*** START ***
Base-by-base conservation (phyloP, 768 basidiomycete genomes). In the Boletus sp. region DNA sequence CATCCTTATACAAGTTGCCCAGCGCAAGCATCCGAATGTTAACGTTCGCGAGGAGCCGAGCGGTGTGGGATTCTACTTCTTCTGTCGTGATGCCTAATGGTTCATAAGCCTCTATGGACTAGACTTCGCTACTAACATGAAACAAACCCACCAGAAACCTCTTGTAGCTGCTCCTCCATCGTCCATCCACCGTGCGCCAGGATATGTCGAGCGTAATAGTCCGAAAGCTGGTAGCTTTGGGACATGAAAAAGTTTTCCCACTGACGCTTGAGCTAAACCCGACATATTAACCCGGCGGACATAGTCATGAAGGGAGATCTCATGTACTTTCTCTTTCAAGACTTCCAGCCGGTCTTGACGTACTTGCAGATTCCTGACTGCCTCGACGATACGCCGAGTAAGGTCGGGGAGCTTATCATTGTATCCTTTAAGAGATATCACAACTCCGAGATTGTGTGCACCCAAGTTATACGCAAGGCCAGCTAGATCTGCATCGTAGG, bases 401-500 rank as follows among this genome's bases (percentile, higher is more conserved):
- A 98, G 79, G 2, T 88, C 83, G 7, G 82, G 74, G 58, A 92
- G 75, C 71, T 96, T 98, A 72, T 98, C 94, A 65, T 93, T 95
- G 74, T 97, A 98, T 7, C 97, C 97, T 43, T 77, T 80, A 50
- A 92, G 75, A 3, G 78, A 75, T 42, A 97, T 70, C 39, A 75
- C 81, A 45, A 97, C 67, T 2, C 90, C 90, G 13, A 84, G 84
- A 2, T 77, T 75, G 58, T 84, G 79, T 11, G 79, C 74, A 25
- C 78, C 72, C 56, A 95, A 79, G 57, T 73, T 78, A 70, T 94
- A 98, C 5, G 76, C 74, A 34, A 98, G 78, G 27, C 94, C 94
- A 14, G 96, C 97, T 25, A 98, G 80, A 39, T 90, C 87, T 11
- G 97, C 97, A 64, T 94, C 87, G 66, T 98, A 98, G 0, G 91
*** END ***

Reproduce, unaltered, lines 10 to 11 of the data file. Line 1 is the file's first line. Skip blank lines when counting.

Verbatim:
- A 14, G 96, C 97, T 25, A 98, G 80, A 39, T 90, C 87, T 11
- G 97, C 97, A 64, T 94, C 87, G 66, T 98, A 98, G 0, G 91